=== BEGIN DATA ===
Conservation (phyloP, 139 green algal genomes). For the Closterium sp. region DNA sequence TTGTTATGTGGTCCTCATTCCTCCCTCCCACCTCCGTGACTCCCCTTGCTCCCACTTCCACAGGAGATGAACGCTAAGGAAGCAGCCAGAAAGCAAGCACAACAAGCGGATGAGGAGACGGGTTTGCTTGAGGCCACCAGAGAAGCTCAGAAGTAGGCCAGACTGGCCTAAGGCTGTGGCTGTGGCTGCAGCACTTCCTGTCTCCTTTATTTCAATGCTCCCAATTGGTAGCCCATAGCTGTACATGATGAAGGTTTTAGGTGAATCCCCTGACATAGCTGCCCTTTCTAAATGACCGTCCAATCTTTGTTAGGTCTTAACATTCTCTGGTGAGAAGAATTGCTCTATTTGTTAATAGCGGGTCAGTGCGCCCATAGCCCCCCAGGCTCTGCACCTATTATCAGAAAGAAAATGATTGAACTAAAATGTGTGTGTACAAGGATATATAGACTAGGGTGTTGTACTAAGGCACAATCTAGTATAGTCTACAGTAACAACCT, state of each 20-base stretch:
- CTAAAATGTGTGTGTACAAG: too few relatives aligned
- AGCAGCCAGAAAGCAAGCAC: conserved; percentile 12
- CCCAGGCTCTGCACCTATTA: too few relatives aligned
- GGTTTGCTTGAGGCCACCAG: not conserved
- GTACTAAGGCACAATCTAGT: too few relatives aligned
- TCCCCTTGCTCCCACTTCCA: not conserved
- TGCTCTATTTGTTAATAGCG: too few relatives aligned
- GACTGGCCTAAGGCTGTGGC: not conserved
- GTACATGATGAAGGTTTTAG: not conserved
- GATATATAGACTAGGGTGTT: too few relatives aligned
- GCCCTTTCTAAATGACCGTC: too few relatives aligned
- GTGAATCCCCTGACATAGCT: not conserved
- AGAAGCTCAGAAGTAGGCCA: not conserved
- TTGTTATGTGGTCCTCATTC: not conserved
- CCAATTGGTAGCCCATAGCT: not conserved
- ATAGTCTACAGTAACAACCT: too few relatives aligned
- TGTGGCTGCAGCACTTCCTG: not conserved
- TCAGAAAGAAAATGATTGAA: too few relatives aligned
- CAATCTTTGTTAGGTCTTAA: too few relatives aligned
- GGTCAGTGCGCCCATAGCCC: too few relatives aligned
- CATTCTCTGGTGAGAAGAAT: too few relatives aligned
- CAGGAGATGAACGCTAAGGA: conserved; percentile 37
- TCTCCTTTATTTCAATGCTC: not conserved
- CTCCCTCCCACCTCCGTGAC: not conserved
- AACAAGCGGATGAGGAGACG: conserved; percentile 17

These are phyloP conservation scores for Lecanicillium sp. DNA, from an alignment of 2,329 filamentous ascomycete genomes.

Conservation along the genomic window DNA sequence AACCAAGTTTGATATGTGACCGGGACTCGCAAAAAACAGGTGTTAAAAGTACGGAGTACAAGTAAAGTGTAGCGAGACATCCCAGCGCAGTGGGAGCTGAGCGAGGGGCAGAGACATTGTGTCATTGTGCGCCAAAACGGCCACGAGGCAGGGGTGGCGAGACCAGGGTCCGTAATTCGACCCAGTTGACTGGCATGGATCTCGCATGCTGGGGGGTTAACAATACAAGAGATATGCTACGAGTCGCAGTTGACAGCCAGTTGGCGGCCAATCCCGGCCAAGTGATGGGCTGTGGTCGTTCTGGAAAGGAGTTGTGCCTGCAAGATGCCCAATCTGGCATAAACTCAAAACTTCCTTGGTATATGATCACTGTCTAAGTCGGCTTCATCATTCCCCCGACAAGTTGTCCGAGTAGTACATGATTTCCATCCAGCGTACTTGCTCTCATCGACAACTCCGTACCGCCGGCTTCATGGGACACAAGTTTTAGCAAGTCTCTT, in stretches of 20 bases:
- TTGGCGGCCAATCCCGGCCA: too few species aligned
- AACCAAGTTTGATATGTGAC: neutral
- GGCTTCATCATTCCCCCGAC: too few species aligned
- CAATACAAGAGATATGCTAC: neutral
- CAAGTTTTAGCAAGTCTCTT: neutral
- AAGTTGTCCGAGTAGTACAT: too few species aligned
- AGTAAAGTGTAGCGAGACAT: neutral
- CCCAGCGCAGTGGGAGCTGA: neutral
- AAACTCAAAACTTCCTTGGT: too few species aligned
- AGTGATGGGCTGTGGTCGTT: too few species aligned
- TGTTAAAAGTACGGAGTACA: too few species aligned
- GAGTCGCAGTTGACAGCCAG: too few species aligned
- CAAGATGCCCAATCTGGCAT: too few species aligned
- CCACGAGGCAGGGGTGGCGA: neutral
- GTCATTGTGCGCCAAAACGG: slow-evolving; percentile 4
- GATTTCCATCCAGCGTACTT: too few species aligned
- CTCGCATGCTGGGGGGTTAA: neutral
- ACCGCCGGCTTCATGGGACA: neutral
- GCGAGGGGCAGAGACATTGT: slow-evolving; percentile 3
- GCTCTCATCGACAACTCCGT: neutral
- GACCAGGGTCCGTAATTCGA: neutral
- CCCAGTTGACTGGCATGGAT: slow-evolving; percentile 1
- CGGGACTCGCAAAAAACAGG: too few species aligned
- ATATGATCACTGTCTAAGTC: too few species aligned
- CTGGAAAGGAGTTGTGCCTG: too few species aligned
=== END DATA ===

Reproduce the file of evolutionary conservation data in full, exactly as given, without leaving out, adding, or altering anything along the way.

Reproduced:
Conservation (phyloP, 139 green algal genomes). For the Closterium sp. region DNA sequence TTGTTATGTGGTCCTCATTCCTCCCTCCCACCTCCGTGACTCCCCTTGCTCCCACTTCCACAGGAGATGAACGCTAAGGAAGCAGCCAGAAAGCAAGCACAACAAGCGGATGAGGAGACGGGTTTGCTTGAGGCCACCAGAGAAGCTCAGAAGTAGGCCAGACTGGCCTAAGGCTGTGGCTGTGGCTGCAGCACTTCCTGTCTCCTTTATTTCAATGCTCCCAATTGGTAGCCCATAGCTGTACATGATGAAGGTTTTAGGTGAATCCCCTGACATAGCTGCCCTTTCTAAATGACCGTCCAATCTTTGTTAGGTCTTAACATTCTCTGGTGAGAAGAATTGCTCTATTTGTTAATAGCGGGTCAGTGCGCCCATAGCCCCCCAGGCTCTGCACCTATTATCAGAAAGAAAATGATTGAACTAAAATGTGTGTGTACAAGGATATATAGACTAGGGTGTTGTACTAAGGCACAATCTAGTATAGTCTACAGTAACAACCT, state of each 20-base stretch:
- CTAAAATGTGTGTGTACAAG: too few relatives aligned
- AGCAGCCAGAAAGCAAGCAC: conserved; percentile 12
- CCCAGGCTCTGCACCTATTA: too few relatives aligned
- GGTTTGCTTGAGGCCACCAG: not conserved
- GTACTAAGGCACAATCTAGT: too few relatives aligned
- TCCCCTTGCTCCCACTTCCA: not conserved
- TGCTCTATTTGTTAATAGCG: too few relatives aligned
- GACTGGCCTAAGGCTGTGGC: not conserved
- GTACATGATGAAGGTTTTAG: not conserved
- GATATATAGACTAGGGTGTT: too few relatives aligned
- GCCCTTTCTAAATGACCGTC: too few relatives aligned
- GTGAATCCCCTGACATAGCT: not conserved
- AGAAGCTCAGAAGTAGGCCA: not conserved
- TTGTTATGTGGTCCTCATTC: not conserved
- CCAATTGGTAGCCCATAGCT: not conserved
- ATAGTCTACAGTAACAACCT: too few relatives aligned
- TGTGGCTGCAGCACTTCCTG: not conserved
- TCAGAAAGAAAATGATTGAA: too few relatives aligned
- CAATCTTTGTTAGGTCTTAA: too few relatives aligned
- GGTCAGTGCGCCCATAGCCC: too few relatives aligned
- CATTCTCTGGTGAGAAGAAT: too few relatives aligned
- CAGGAGATGAACGCTAAGGA: conserved; percentile 37
- TCTCCTTTATTTCAATGCTC: not conserved
- CTCCCTCCCACCTCCGTGAC: not conserved
- AACAAGCGGATGAGGAGACG: conserved; percentile 17

These are phyloP conservation scores for Lecanicillium sp. DNA, from an alignment of 2,329 filamentous ascomycete genomes.

Conservation along the genomic window DNA sequence AACCAAGTTTGATATGTGACCGGGACTCGCAAAAAACAGGTGTTAAAAGTACGGAGTACAAGTAAAGTGTAGCGAGACATCCCAGCGCAGTGGGAGCTGAGCGAGGGGCAGAGACATTGTGTCATTGTGCGCCAAAACGGCCACGAGGCAGGGGTGGCGAGACCAGGGTCCGTAATTCGACCCAGTTGACTGGCATGGATCTCGCATGCTGGGGGGTTAACAATACAAGAGATATGCTACGAGTCGCAGTTGACAGCCAGTTGGCGGCCAATCCCGGCCAAGTGATGGGCTGTGGTCGTTCTGGAAAGGAGTTGTGCCTGCAAGATGCCCAATCTGGCATAAACTCAAAACTTCCTTGGTATATGATCACTGTCTAAGTCGGCTTCATCATTCCCCCGACAAGTTGTCCGAGTAGTACATGATTTCCATCCAGCGTACTTGCTCTCATCGACAACTCCGTACCGCCGGCTTCATGGGACACAAGTTTTAGCAAGTCTCTT, in stretches of 20 bases:
- TTGGCGGCCAATCCCGGCCA: too few species aligned
- AACCAAGTTTGATATGTGAC: neutral
- GGCTTCATCATTCCCCCGAC: too few species aligned
- CAATACAAGAGATATGCTAC: neutral
- CAAGTTTTAGCAAGTCTCTT: neutral
- AAGTTGTCCGAGTAGTACAT: too few species aligned
- AGTAAAGTGTAGCGAGACAT: neutral
- CCCAGCGCAGTGGGAGCTGA: neutral
- AAACTCAAAACTTCCTTGGT: too few species aligned
- AGTGATGGGCTGTGGTCGTT: too few species aligned
- TGTTAAAAGTACGGAGTACA: too few species aligned
- GAGTCGCAGTTGACAGCCAG: too few species aligned
- CAAGATGCCCAATCTGGCAT: too few species aligned
- CCACGAGGCAGGGGTGGCGA: neutral
- GTCATTGTGCGCCAAAACGG: slow-evolving; percentile 4
- GATTTCCATCCAGCGTACTT: too few species aligned
- CTCGCATGCTGGGGGGTTAA: neutral
- ACCGCCGGCTTCATGGGACA: neutral
- GCGAGGGGCAGAGACATTGT: slow-evolving; percentile 3
- GCTCTCATCGACAACTCCGT: neutral
- GACCAGGGTCCGTAATTCGA: neutral
- CCCAGTTGACTGGCATGGAT: slow-evolving; percentile 1
- CGGGACTCGCAAAAAACAGG: too few species aligned
- ATATGATCACTGTCTAAGTC: too few species aligned
- CTGGAAAGGAGTTGTGCCTG: too few species aligned